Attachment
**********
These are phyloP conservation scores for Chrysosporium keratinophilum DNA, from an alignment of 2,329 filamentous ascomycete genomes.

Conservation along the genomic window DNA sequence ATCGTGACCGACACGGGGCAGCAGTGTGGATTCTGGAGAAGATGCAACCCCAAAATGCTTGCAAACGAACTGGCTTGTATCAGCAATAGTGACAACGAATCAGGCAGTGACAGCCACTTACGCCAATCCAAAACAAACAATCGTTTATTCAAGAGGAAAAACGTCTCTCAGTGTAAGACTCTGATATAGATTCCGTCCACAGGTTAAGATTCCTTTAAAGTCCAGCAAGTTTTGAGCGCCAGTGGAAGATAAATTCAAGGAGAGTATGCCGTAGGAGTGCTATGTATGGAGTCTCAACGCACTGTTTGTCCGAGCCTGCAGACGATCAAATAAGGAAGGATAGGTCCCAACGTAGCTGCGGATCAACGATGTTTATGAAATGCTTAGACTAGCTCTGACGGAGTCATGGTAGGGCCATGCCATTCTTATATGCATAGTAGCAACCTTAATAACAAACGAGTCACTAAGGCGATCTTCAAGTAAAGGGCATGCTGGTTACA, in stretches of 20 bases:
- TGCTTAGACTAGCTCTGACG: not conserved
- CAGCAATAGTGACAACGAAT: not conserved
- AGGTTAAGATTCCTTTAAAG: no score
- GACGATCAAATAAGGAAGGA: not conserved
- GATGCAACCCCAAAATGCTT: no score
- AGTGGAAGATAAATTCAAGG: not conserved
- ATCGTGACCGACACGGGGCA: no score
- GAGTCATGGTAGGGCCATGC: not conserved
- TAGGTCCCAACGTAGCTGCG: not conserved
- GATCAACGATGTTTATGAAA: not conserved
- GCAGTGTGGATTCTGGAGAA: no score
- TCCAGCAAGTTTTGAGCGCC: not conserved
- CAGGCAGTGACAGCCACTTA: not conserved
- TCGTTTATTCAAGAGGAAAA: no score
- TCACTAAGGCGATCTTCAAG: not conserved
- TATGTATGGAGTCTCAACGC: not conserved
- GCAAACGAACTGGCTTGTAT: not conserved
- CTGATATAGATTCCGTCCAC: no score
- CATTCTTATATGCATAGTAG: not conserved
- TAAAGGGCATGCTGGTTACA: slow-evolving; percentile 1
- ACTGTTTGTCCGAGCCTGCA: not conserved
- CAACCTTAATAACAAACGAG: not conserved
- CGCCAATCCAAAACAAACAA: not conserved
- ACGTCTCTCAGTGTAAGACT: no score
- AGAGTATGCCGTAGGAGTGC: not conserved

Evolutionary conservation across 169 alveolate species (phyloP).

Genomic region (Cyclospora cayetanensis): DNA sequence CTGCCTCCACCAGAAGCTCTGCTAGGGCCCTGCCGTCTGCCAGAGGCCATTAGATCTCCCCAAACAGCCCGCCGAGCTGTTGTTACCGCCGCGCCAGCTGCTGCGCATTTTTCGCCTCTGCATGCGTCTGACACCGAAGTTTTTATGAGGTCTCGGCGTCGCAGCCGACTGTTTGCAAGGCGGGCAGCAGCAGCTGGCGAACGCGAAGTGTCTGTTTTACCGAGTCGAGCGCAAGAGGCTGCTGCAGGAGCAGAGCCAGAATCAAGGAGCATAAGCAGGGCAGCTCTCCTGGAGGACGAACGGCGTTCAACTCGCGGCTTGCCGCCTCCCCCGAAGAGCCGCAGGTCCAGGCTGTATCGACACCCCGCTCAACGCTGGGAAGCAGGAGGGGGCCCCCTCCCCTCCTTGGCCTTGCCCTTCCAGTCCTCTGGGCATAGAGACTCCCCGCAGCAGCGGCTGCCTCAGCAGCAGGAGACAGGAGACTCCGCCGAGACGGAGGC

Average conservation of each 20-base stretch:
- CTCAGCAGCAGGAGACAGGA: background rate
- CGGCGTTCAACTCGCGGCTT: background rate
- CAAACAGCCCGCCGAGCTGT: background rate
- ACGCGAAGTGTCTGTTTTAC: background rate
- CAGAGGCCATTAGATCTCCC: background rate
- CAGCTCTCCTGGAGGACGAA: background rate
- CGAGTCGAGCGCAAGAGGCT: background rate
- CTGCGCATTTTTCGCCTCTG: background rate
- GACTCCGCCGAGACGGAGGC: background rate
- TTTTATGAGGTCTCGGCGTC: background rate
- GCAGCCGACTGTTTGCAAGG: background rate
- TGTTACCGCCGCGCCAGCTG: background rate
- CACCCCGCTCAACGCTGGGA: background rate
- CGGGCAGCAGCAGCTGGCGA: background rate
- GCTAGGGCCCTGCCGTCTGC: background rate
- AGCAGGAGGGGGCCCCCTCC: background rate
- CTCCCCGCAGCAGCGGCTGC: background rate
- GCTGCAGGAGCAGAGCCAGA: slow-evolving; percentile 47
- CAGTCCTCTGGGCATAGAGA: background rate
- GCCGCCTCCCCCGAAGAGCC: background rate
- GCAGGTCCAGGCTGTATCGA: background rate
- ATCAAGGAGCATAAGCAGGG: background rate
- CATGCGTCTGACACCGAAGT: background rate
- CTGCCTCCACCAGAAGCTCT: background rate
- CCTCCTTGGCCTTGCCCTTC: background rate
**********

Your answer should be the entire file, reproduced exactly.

These are phyloP conservation scores for Chrysosporium keratinophilum DNA, from an alignment of 2,329 filamentous ascomycete genomes.

Conservation along the genomic window DNA sequence ATCGTGACCGACACGGGGCAGCAGTGTGGATTCTGGAGAAGATGCAACCCCAAAATGCTTGCAAACGAACTGGCTTGTATCAGCAATAGTGACAACGAATCAGGCAGTGACAGCCACTTACGCCAATCCAAAACAAACAATCGTTTATTCAAGAGGAAAAACGTCTCTCAGTGTAAGACTCTGATATAGATTCCGTCCACAGGTTAAGATTCCTTTAAAGTCCAGCAAGTTTTGAGCGCCAGTGGAAGATAAATTCAAGGAGAGTATGCCGTAGGAGTGCTATGTATGGAGTCTCAACGCACTGTTTGTCCGAGCCTGCAGACGATCAAATAAGGAAGGATAGGTCCCAACGTAGCTGCGGATCAACGATGTTTATGAAATGCTTAGACTAGCTCTGACGGAGTCATGGTAGGGCCATGCCATTCTTATATGCATAGTAGCAACCTTAATAACAAACGAGTCACTAAGGCGATCTTCAAGTAAAGGGCATGCTGGTTACA, in stretches of 20 bases:
- TGCTTAGACTAGCTCTGACG: not conserved
- CAGCAATAGTGACAACGAAT: not conserved
- AGGTTAAGATTCCTTTAAAG: no score
- GACGATCAAATAAGGAAGGA: not conserved
- GATGCAACCCCAAAATGCTT: no score
- AGTGGAAGATAAATTCAAGG: not conserved
- ATCGTGACCGACACGGGGCA: no score
- GAGTCATGGTAGGGCCATGC: not conserved
- TAGGTCCCAACGTAGCTGCG: not conserved
- GATCAACGATGTTTATGAAA: not conserved
- GCAGTGTGGATTCTGGAGAA: no score
- TCCAGCAAGTTTTGAGCGCC: not conserved
- CAGGCAGTGACAGCCACTTA: not conserved
- TCGTTTATTCAAGAGGAAAA: no score
- TCACTAAGGCGATCTTCAAG: not conserved
- TATGTATGGAGTCTCAACGC: not conserved
- GCAAACGAACTGGCTTGTAT: not conserved
- CTGATATAGATTCCGTCCAC: no score
- CATTCTTATATGCATAGTAG: not conserved
- TAAAGGGCATGCTGGTTACA: slow-evolving; percentile 1
- ACTGTTTGTCCGAGCCTGCA: not conserved
- CAACCTTAATAACAAACGAG: not conserved
- CGCCAATCCAAAACAAACAA: not conserved
- ACGTCTCTCAGTGTAAGACT: no score
- AGAGTATGCCGTAGGAGTGC: not conserved

Evolutionary conservation across 169 alveolate species (phyloP).

Genomic region (Cyclospora cayetanensis): DNA sequence CTGCCTCCACCAGAAGCTCTGCTAGGGCCCTGCCGTCTGCCAGAGGCCATTAGATCTCCCCAAACAGCCCGCCGAGCTGTTGTTACCGCCGCGCCAGCTGCTGCGCATTTTTCGCCTCTGCATGCGTCTGACACCGAAGTTTTTATGAGGTCTCGGCGTCGCAGCCGACTGTTTGCAAGGCGGGCAGCAGCAGCTGGCGAACGCGAAGTGTCTGTTTTACCGAGTCGAGCGCAAGAGGCTGCTGCAGGAGCAGAGCCAGAATCAAGGAGCATAAGCAGGGCAGCTCTCCTGGAGGACGAACGGCGTTCAACTCGCGGCTTGCCGCCTCCCCCGAAGAGCCGCAGGTCCAGGCTGTATCGACACCCCGCTCAACGCTGGGAAGCAGGAGGGGGCCCCCTCCCCTCCTTGGCCTTGCCCTTCCAGTCCTCTGGGCATAGAGACTCCCCGCAGCAGCGGCTGCCTCAGCAGCAGGAGACAGGAGACTCCGCCGAGACGGAGGC

Average conservation of each 20-base stretch:
- CTCAGCAGCAGGAGACAGGA: background rate
- CGGCGTTCAACTCGCGGCTT: background rate
- CAAACAGCCCGCCGAGCTGT: background rate
- ACGCGAAGTGTCTGTTTTAC: background rate
- CAGAGGCCATTAGATCTCCC: background rate
- CAGCTCTCCTGGAGGACGAA: background rate
- CGAGTCGAGCGCAAGAGGCT: background rate
- CTGCGCATTTTTCGCCTCTG: background rate
- GACTCCGCCGAGACGGAGGC: background rate
- TTTTATGAGGTCTCGGCGTC: background rate
- GCAGCCGACTGTTTGCAAGG: background rate
- TGTTACCGCCGCGCCAGCTG: background rate
- CACCCCGCTCAACGCTGGGA: background rate
- CGGGCAGCAGCAGCTGGCGA: background rate
- GCTAGGGCCCTGCCGTCTGC: background rate
- AGCAGGAGGGGGCCCCCTCC: background rate
- CTCCCCGCAGCAGCGGCTGC: background rate
- GCTGCAGGAGCAGAGCCAGA: slow-evolving; percentile 47
- CAGTCCTCTGGGCATAGAGA: background rate
- GCCGCCTCCCCCGAAGAGCC: background rate
- GCAGGTCCAGGCTGTATCGA: background rate
- ATCAAGGAGCATAAGCAGGG: background rate
- CATGCGTCTGACACCGAAGT: background rate
- CTGCCTCCACCAGAAGCTCT: background rate
- CCTCCTTGGCCTTGCCCTTC: background rate